The New York based mobile marketing agency, Fetch, recently used Tinder to recruit an intern. To do so, the firm set up a Tinder profile and matched with Tinder users. Once matched, the agency asked potential candidates for their best chat-up lines. The company matched with 270 users, which led to 5 face to face interviews. Wooing the employer with his chat up line, the intern, 22-year old Sam Weidt said he enjoyed the recruitment process as it was low pressure: “Walking into the interview, I knew they had seen my Tinder profile; that’s about as vulnerable as you can get!” Check out there Tinder recruitment process in the blow:

 

Another popular app, Snapchat, recently launched its geo-filter feature last month, which allows business to design their own filters for certain locations for a set period of time. Utilising this, JPMorgan has designed and created its own Snapchat geo-filter, to find and hire young millennials.

Space150 also created geo-filters to be seen by college campuses, offices, and public locations. The filters will encourage students to follow the brand on Snapchat, where they will be given a brief and instructions on how to apply for the internship. According to Digiday, Space150’s Head of HR, Melissa Murphy, said: “Rather than asking students to come to us, we thought it would be much better to target them where they already are. Being in a creative and tech-savvy industry, we’re always trying new ways to recruit talent – and Snapchat is where all the youngsters are.”

We think it’s fantastic to see companies large and small embracing more unconventional and inventive types of recruitment. Look out for a dedicated blog post detailing these highly social methods of recruitment in the near future here on Social Talent.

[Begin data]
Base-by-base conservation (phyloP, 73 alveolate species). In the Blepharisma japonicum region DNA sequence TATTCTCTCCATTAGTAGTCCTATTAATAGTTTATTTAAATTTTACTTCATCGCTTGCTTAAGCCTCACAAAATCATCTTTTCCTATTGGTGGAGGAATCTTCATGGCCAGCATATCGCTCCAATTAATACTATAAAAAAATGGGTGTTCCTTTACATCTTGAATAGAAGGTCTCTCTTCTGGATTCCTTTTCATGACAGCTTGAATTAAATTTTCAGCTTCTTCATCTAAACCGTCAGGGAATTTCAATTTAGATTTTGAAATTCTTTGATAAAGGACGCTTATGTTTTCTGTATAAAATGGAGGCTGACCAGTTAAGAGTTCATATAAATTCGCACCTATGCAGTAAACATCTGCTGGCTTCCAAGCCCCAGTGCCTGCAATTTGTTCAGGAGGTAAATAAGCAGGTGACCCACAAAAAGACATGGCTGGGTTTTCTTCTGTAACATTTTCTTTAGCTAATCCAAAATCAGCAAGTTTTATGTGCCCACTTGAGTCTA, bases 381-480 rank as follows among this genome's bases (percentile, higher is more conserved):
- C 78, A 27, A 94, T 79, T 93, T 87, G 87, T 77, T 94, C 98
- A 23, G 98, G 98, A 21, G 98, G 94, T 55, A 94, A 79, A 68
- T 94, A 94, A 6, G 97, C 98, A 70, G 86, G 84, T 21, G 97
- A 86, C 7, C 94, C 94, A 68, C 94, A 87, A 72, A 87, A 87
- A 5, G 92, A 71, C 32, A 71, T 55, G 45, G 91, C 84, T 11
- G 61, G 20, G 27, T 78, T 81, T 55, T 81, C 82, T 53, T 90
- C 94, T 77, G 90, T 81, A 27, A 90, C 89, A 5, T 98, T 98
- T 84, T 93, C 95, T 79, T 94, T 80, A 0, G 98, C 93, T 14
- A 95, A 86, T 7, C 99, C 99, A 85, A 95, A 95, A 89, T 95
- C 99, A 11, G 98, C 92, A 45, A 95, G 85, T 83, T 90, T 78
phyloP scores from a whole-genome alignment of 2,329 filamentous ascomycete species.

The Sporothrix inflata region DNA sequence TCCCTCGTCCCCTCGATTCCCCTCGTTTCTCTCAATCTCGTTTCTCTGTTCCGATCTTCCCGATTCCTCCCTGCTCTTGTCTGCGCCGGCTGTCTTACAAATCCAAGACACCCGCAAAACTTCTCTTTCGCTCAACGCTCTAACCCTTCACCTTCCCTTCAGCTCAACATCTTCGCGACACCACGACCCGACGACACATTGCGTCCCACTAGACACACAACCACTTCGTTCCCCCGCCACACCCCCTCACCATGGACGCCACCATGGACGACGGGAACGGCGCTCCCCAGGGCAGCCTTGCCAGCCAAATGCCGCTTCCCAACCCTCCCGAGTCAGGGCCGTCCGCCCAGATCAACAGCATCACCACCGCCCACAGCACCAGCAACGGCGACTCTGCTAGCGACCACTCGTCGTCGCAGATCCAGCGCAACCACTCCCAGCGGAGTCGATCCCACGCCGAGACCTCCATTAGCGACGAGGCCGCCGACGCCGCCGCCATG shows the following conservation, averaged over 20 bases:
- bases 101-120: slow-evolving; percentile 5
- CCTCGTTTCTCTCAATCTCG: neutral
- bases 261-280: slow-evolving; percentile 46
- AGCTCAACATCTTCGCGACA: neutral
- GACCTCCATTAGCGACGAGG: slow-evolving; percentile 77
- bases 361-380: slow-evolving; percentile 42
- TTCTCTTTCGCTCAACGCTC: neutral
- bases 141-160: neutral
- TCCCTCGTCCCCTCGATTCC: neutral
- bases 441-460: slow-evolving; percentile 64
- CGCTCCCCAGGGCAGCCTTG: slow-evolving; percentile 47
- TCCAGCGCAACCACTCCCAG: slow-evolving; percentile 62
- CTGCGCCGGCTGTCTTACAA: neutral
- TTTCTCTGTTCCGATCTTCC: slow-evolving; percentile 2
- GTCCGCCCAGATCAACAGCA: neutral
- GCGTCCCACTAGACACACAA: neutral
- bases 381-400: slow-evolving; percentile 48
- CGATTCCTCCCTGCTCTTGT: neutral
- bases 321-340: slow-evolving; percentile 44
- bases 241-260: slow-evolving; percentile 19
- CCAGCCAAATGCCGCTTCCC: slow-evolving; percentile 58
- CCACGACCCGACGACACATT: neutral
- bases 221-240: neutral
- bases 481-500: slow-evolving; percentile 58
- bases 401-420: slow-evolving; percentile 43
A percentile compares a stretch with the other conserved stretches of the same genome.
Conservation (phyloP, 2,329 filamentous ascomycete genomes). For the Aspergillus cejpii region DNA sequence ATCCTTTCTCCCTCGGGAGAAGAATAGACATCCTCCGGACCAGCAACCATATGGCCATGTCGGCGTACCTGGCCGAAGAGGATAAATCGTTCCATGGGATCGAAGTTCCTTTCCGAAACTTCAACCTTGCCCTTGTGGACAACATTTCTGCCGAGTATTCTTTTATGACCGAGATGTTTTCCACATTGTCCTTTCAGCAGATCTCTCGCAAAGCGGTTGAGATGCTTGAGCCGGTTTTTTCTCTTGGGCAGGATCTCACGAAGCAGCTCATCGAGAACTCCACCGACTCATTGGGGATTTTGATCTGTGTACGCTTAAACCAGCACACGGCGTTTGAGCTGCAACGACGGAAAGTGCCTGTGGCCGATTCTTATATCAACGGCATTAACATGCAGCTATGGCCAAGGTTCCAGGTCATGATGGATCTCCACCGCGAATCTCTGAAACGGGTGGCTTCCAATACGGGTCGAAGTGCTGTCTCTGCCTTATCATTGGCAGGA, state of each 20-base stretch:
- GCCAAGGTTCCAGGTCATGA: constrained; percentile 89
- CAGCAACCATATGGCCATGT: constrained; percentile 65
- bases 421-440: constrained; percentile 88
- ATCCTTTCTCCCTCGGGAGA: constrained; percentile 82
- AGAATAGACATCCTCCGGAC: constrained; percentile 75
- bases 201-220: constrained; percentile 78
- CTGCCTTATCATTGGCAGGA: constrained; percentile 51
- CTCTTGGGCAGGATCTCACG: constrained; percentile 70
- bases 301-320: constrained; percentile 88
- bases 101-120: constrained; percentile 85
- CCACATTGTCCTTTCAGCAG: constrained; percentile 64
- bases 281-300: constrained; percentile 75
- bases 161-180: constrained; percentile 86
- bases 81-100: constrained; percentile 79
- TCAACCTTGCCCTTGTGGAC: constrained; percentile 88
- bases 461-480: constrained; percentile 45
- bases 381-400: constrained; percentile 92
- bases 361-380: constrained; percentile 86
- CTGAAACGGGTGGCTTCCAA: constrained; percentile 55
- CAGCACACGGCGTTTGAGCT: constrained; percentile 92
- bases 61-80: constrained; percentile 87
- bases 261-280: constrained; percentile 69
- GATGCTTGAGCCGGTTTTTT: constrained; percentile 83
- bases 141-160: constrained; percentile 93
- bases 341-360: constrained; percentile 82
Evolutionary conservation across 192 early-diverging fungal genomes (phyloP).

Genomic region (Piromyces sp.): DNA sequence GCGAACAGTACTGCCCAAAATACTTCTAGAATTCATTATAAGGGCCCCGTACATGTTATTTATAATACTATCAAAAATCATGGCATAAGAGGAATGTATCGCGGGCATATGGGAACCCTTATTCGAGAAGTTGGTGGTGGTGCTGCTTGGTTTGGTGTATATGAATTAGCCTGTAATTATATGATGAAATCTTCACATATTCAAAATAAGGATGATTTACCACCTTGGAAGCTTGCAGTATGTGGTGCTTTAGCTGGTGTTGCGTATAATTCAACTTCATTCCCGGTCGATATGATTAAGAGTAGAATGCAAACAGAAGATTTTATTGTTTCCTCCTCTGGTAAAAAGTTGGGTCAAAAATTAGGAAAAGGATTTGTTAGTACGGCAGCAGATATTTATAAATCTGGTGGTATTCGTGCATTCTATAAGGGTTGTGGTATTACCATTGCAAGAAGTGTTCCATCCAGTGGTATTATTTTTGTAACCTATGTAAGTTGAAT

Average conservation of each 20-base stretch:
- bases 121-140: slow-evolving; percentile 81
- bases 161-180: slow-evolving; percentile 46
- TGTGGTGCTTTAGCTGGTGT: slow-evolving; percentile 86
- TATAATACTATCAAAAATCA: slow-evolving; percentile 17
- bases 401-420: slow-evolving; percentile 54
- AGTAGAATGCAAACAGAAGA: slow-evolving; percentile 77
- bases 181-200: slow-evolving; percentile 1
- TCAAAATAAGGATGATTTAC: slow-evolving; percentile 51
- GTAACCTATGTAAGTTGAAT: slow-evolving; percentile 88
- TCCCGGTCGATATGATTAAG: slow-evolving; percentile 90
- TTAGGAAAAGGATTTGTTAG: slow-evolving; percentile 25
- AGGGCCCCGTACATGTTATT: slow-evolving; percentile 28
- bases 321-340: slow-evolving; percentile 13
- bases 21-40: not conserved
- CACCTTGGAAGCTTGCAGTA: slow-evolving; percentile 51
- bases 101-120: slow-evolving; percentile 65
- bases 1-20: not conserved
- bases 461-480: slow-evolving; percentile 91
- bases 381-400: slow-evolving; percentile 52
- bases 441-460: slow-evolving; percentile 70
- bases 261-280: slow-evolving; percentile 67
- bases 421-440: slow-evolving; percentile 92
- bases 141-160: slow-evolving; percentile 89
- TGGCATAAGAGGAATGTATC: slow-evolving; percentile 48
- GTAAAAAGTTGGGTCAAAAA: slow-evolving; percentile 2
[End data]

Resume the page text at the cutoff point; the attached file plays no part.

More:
(RELATED: How to Use Snapchat for Recruitment)

 

Recruitment Firm Sued for Subjecting Candidates to Illegal Health Screening

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KB Staffing, a Florida based recruitment firm, is being sued after it was alleged they conducted in-depth health screening of applicants prior to offering them work.

The Equal Employment Opportunity Commission is suing KB Staffing for disability discrimination, alleging that the firm asked all applicants to complete a paper application that contained a detailed medical questionnaire before the company made an offer or placement – questions asked for sensitive health information and included numerous disability-related questions.

According to the lawsuit, the case stemmed from a female applicant who was seeking a HR position with the firm. The woman reportedly refused to complete the medical portion of the application because she believed it violated the law. She left that portion blank and submitted the partially completed application, a KB Staffing employee then wrote on the application that the candidate “refused to answer.” The applicant then received a phone message from Kelly Braaten, the owner of KB Staffing, stating there were no positions available and that there had never been any HR position available.

“As staffing agencies now play a large role in our nation’s workforce, eliminating any discrimination in their screening practices is increasingly important to ensuring that workers with disability have equal access to work opportunities,” said EEOC Regional Attorney Robert Weisberg in a statement.